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Aaron Craft's NBA Draft shaft

Our greatest fear has been realized. Every NBA team passed on Ohio's favorite son.

Goodnight, sweet prince.
Goodnight, sweet prince.
Greg Bartram-USA TODAY Sports

This is the way the world ends

This is the way the world ends

This is the way the world ends

Not with a bang, but with a 16.7 PER.

As the NBA Draft came to a close on Thursday evening, with the self-satisfied fanfare that always accompanies the coronation of a new crop of professional talent, there was a hollow ringing in the ears of Ohio State fans across the land. It was a ringing borne on the empty air hanging at the empty podium, air which had failed to carry out to us the name we had all been waiting to hear: Aaron Craft.

Of course, we mostly expected it. Craft wasn't really considered a serious NBA prospect after his sophomore season, when it became pretty clear who he was and who he wasn't. We all know who he was. What he wasn't: a jump-shooting threat. An offensive mastermind. A guy who could consistently create his own shot.

I think what we were all holding out for was one last bit of Aaron Craft magic. You know, like this. We managed to convince ourselves that if a team just gave him a chance, he'd morph into the kind of guy who would do some serious damage at the next level.

Once, imbued with the courage and confidence that only cheap oat sodas can bring on, I declared to a group of my Syracuse friends that Aaron Craft was nothing if not a poor man's Steve Nash. You'll all see, I said. You'll eat that laughter and a bit of crow to go with it. I was...uhh...wrong. But these were the kind of statements I needed to make in order to survive in a wilderness of people who honestly thought Scoop Jardine was the next Deron Williams.

I guess I've written all this just to say how much I'm going to miss watching Aaron Craft play, now that it looks like the window has seemingly closed for good. And no, I will not wax poetic about Playing The Right Way or any of those other meaningless bits of saccharine word-vomit that make sports fans want to put their heads through walls. Watching Aaron Craft direct the Buckeye basketball team was like watching a controlled 40-minute explosion--you were always pretty sure things would turn out okay, but there was enough of a sense of danger and chaos to keep things interesting. Interesting is important, especially in the B1G mid-winter slate of games against cellar dwellers and rivals alike.

Craft's freshman year was a breath of fresh air for Buckeye fans. He was like PJ Hill with a jump shot, which should tell you something about PJ Hill's jump shot. Still, the parallels were undeniable--both guards, the famous one and the unheralded one, were defensive maniacs. Both provided a much-needed burst of energy to Buckeye teams that were at times lethargic, every time they stepped on the floor. Both had sweet braids...okay, you get the idea.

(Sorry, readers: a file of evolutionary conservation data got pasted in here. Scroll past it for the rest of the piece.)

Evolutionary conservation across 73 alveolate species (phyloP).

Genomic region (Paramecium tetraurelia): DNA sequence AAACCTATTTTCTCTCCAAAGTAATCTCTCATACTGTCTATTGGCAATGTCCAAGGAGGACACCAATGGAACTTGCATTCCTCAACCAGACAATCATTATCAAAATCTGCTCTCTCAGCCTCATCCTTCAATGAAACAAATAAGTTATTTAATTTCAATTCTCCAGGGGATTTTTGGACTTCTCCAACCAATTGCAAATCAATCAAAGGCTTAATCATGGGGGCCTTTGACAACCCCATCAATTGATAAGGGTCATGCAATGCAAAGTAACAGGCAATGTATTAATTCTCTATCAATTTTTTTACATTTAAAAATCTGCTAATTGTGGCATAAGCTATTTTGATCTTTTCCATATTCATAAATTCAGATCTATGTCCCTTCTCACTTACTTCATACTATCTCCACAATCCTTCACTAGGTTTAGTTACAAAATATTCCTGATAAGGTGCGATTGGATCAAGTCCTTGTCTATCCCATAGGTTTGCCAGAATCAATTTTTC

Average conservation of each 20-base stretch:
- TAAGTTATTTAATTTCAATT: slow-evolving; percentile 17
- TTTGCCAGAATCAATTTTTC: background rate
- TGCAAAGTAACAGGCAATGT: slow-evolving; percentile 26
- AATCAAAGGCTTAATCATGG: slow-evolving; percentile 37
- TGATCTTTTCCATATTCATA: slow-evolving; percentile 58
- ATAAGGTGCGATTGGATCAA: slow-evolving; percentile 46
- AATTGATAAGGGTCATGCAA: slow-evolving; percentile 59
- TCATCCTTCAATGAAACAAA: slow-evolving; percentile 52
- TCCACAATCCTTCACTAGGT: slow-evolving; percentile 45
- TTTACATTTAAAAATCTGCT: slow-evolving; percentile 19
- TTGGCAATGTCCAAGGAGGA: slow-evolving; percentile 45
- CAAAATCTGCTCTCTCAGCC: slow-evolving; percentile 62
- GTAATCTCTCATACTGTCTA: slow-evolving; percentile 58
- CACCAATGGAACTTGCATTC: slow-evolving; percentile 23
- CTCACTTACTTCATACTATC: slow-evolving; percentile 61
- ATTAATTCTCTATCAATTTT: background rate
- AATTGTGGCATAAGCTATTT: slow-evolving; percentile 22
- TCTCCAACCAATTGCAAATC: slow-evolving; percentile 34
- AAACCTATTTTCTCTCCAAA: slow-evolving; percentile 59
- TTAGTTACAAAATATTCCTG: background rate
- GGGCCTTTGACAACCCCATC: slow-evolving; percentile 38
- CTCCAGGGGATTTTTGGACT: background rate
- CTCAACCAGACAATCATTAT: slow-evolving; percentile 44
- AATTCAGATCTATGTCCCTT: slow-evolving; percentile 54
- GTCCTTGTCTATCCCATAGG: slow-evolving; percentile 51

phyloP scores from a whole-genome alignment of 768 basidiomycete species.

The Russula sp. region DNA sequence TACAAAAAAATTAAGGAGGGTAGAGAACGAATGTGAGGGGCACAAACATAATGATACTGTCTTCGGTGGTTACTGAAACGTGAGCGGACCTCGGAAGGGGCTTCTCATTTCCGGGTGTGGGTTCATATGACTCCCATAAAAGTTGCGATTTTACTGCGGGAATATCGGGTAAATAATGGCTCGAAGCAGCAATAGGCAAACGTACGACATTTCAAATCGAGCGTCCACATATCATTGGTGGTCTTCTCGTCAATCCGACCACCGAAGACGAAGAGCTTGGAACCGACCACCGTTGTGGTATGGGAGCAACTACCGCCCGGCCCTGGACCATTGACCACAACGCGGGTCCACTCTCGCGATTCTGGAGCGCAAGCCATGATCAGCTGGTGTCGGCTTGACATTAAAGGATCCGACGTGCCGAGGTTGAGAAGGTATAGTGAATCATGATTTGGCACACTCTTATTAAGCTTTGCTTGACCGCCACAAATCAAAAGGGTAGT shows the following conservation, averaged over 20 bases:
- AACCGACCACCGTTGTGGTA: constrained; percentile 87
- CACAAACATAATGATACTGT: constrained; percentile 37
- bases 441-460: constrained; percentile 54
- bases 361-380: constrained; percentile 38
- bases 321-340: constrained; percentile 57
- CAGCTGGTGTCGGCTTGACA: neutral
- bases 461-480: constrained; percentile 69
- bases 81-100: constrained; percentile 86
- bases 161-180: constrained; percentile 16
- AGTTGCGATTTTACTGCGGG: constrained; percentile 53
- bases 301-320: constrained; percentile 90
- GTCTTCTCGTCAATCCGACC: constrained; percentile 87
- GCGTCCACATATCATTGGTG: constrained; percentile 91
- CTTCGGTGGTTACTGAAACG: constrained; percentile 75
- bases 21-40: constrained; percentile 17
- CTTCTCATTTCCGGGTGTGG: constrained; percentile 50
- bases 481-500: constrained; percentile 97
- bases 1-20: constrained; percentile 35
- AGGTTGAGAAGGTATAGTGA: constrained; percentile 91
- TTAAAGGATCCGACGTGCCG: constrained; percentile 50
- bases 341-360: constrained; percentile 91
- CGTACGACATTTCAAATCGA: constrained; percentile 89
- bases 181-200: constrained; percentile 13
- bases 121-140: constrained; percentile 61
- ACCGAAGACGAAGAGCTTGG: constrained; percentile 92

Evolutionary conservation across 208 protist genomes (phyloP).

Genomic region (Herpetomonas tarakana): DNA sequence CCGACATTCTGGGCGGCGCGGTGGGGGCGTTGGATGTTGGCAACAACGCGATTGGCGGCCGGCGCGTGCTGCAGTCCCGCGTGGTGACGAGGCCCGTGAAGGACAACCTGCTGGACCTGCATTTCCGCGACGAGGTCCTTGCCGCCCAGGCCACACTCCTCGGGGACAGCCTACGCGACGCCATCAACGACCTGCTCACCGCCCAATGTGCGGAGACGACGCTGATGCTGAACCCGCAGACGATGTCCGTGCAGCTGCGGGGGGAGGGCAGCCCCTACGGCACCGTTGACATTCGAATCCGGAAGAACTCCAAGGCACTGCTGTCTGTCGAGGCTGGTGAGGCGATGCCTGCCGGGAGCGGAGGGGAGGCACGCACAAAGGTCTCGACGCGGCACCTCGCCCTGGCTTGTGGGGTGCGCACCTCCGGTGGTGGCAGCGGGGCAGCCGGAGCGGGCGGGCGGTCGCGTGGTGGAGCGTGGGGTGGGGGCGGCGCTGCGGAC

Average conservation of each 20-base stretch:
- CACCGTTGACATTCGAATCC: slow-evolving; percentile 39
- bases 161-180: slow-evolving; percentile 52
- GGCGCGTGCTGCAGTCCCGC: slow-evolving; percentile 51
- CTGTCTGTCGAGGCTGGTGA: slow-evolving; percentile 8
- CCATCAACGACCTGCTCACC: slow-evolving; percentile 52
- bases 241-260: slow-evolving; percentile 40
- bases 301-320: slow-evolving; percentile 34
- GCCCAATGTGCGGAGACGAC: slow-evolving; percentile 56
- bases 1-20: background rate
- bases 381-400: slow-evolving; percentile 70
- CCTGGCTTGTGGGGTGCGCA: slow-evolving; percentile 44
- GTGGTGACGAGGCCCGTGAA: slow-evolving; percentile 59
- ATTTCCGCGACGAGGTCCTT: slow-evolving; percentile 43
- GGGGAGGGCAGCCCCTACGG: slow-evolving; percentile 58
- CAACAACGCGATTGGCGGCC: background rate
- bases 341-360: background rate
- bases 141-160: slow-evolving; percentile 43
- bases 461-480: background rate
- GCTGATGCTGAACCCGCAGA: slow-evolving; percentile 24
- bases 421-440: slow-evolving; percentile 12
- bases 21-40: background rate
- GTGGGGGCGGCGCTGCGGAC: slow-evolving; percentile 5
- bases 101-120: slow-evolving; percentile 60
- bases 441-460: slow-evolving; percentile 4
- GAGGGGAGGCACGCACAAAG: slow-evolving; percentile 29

For all we know, this isn't the end for Aaron Craft. Plenty of NBA teams have spent plenty of money on guys who were easily worse choices than the diminutive point guard from Findlay. Craft finished his Ohio State career with exceptional numbers in several major categories: he finished in the B1G's top 5 in assists every season, as well as finishing in the top 3 in the conference in steal percentage. He is the B1G career steals leader, with 337; his career offensive rating of 110.6 is good for 7th all-time in the conference. That last number might seem remarkable if you have ever watched Craft attempt a jumper in traffic, but it speaks volumes about his ability to create shots for others even if he couldn't consistently create his own. We broke down his career stats more fully mid-season, and they stayed incredibly level throughout the remainder of his senior year.

Craft has publicly stated that his desire to play professional basketball supersedes his immediate desire to go to medical school. There's a good chance that he'll catch on somewhere in Europe--I'm holding out for Parisian club JSF Nanterre to pick him up, a move that could reunite Craft with former teammates Deshaun Thomas and David Lighty. Make it happen, Nanterre! The state of Ohio is ready and willing to lead the country in French basketball jerseys purchased per capita.

But even if it works out, and he gets to play for a few league championships over in Europe and has a perfectly fine career, the part of me that is still a kid will always be sad that one of my favorite players never saw the floor in the NBA. And I will think of Aaron Craft's cheeks, and the words of Tupac Shakur, and try to find some comfort:

Did you hear about the rose that grew from the crack in the concrete?

Proving nature's laws wrong, it learned to walk without feet

Funny it seems, but by keeping its dreams, it learned to breathe fresh air,

Long live the rose that grew from concrete when no one else even cared.